Once again, Mother Nature has sprayed our fields and hillsides with springtime yellow. But just what is all that gilding out there?
About half of our large meadow is paved with individual golden blooms that close up tightly at night and spread open wide under bright sunshine. The perky blossoms look like dandelions, marigolds, gerberas or other daisies or maybe even African daisies, also known as cape marigolds.
But ours are not any of those, and it’s been a challenge finding out what they really are. For all the above, our flowers’ stems are too short, or the plants are too low slung or the slightly fuzzy, deeply “cut” foliage is decidedly wrong.
Finally, I did what I should have done all along. I took samples to my acquired brother Forrest Warren, who enjoys solving quirky mysteries as much as I do. He checked with his horticultural associates at Miner’s in Morro Bay, then confirmed what I’d suspected: Our yellow flowers are arctotheca calendula — or cape weed, not a very pleasant common name for such a sprightly flower.
Fortunately, our nonnative plants aren’t considered as villainous as cape ivy, although they’re just about as hard to eradicate.
But native, shmative! We’re not about to yank out an acre of bright yellow flowers, no sir.
Any plant that’s not a real bad actor gets to stay, because it helps prevent erosion. We’re at the steep headlands of Strawberry Canyon, and we really don’t want our soggy soil sliding down the hill in rainy weather. The cape weed helps anchor things where they’re supposed to be.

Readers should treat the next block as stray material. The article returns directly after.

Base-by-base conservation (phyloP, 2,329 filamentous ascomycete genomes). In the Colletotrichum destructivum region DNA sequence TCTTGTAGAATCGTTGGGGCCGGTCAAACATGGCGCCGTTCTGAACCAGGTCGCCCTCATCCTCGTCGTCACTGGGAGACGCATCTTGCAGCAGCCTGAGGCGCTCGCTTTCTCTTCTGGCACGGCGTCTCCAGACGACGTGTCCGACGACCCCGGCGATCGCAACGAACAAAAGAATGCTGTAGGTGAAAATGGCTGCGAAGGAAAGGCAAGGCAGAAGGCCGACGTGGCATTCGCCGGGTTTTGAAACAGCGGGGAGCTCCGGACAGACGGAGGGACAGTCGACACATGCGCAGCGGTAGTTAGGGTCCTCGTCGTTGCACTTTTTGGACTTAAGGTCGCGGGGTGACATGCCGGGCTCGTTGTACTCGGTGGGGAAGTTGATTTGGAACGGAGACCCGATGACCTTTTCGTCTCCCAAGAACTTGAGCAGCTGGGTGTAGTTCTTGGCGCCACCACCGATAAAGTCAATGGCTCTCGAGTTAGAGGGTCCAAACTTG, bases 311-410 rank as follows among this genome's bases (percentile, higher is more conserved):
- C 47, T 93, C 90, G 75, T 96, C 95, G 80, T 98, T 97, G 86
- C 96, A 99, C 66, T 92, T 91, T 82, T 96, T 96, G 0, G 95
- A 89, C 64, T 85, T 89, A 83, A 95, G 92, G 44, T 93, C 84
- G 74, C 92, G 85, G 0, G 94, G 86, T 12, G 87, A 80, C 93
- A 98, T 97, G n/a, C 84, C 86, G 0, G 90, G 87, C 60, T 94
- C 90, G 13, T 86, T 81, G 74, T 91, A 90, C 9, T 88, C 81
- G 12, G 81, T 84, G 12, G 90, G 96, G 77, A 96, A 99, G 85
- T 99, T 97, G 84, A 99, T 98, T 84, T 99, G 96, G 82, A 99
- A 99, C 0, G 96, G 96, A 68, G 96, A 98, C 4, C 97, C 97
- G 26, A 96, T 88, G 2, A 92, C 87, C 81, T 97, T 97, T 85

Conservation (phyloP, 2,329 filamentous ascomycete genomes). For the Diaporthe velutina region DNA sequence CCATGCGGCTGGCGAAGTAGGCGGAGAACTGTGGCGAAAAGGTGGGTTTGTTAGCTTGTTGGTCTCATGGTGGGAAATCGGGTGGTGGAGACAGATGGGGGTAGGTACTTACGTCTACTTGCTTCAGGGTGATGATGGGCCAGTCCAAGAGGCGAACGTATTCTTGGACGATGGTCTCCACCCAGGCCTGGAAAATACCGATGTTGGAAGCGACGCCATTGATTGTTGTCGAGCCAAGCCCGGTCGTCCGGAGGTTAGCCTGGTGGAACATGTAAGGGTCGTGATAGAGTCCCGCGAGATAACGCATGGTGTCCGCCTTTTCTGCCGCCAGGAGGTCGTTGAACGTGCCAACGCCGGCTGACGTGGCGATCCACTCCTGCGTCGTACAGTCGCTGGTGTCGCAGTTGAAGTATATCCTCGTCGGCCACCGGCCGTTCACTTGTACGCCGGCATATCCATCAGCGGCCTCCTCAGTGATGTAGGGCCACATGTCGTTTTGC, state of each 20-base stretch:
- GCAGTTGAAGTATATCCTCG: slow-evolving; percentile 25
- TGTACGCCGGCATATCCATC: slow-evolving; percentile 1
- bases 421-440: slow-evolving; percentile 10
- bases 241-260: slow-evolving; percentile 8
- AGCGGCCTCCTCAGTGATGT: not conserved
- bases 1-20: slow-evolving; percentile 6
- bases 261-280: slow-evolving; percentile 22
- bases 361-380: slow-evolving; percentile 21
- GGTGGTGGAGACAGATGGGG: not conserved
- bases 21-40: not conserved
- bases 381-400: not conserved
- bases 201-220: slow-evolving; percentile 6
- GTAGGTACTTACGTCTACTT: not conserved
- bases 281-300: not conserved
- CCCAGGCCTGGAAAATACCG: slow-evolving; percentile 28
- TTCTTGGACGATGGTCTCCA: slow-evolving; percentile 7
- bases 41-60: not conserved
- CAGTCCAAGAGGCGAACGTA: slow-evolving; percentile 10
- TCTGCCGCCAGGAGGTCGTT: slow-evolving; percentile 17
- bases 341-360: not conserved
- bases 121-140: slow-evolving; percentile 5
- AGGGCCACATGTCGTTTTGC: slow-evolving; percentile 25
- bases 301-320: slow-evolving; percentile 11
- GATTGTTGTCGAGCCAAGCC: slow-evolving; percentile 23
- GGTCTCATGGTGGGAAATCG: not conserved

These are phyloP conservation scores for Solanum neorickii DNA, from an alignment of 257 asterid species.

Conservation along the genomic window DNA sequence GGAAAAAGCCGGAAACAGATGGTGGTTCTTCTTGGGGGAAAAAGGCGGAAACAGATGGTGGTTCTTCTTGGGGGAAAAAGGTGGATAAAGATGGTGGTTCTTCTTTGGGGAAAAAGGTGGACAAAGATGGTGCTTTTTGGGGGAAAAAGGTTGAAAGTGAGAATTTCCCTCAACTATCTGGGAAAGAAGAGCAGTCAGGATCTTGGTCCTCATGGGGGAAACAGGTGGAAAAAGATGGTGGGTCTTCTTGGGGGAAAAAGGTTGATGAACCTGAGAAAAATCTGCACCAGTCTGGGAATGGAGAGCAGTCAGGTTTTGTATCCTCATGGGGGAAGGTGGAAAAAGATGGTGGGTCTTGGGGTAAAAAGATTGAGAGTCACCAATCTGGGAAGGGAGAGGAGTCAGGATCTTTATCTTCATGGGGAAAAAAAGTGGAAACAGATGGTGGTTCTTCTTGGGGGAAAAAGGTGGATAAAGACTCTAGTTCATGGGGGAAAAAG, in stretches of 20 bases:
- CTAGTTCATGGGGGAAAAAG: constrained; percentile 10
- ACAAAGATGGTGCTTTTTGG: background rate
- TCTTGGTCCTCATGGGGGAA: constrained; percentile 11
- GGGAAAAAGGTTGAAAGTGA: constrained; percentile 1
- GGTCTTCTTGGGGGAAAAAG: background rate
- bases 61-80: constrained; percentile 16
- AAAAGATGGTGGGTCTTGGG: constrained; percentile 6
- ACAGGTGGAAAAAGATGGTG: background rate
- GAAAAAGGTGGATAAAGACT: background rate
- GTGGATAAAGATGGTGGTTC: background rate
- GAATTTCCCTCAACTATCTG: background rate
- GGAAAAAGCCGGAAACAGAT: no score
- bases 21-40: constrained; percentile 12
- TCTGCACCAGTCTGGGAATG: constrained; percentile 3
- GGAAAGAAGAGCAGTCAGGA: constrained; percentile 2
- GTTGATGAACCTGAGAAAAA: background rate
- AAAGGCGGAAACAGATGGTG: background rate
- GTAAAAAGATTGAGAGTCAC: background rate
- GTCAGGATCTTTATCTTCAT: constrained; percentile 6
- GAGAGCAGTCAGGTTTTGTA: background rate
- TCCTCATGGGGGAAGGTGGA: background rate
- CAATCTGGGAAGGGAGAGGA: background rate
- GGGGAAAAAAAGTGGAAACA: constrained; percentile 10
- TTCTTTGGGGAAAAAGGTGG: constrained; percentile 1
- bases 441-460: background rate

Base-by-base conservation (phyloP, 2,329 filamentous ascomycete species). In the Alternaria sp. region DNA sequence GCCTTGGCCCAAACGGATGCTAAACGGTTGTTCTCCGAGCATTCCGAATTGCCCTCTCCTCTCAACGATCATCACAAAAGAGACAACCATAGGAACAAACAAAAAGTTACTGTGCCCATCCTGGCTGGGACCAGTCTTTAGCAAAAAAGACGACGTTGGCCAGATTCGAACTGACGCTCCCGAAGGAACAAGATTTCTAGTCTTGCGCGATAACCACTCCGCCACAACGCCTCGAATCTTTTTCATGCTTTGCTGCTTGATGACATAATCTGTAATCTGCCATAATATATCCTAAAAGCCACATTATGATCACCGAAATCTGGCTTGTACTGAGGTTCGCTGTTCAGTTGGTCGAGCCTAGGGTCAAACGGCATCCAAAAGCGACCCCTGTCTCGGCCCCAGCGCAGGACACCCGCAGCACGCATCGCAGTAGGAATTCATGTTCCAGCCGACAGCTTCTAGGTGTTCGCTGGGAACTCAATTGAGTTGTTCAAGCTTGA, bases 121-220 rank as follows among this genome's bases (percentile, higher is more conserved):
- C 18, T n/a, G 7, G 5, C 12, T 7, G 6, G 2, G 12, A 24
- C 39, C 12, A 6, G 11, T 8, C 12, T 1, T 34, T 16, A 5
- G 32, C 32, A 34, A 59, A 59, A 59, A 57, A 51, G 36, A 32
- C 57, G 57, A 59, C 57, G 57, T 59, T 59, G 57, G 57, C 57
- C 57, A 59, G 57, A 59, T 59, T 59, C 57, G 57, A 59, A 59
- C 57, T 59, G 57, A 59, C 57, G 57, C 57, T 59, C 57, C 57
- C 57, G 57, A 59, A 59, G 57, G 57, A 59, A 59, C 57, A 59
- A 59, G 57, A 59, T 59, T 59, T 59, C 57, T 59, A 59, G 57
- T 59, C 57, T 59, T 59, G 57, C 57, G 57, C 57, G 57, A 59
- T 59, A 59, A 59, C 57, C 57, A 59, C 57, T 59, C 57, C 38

Besides, if we tried eradicating our blooms, I’ll bet we’d have a picket line of deer marching up and down the meadow, bearing signs that read, “Unfair! Bring back our buffet line!”
The largest influx of deer hits our meadow in spring, sometimes as many as 20 of them at once bucks in velvet, spotted young ones trailing mama, yearlings playacting and prancing and lots of pregnant females. They step delicately through the grasses, voraciously devouring one yellow blossom after another after another. The deer doc must prescribe a diet with lots of “yellow” vitamins (Beta carotene? Vitamin C?).
But what are the other pretty yellow plants out there, especially on Fiscalini Ranch Preserve and other open lands?
I’m told there’s yarrow, California and maritima “coastal” poppies, native oxalis, hops clover, beach primrose, yellow verbena in the dunes, tiny flat-to-the-ground goldfields, the dramatic flannel bush that can grow to 20 feet tall, and little native buttercups looking like droplets of gold flicked onto a lush mat of green.
Yes, there’s wild mustard by the acre — those tall plants with fluffy, puffy, sneeze-triggering yellow heads. There’s also the dreaded French broom, a horticultural bad guy that runs rampant, squeezing out native species. It’s tough to eradicate, because it will quickly grow back if just cut off at ground level, and pulling it out is like trying to move an elephant by tugging on its tail.
But there’s even more gold out there ... for instance, how many vividly yellow cars have you seen lately?
What first commanded our attention was a bright yellow Lamborghini Gallardo. Of course, a $204,000 sports car would have stood out in any color, even avocado green.
Then we spotted a daffodil-yellow Ford Focus, a Chevy Camero, a Hummer, a Ford Fiesta and a VW beetle. And I saw a spiffy, butter-yellow, two-seater Mazda in the Cookie Crock parking lot, with a license plate that read “2ND BNNA.”
There’s even a Website geared to owners of yellow cars, appropriately titled http://yellowswarm.org.
While there do seem to be more vibrantly yellow vehicles recently, apparently it’s been a trend for a while. Chris Woodyard wrote in July 2010 (USA Today) that, “If you want to feel really strange, drive a blindingly bright yellow car you stand out like a sore banana Lose your car in the parking lot? Not a chance.
“But,” he continued, “then we spied an upside. Who would dare steal a yellow car?”
But cars aside, at least our mini-mystery’s solved, and we now know what entree to write on the deer menu mellow-yellow cape weed du jour.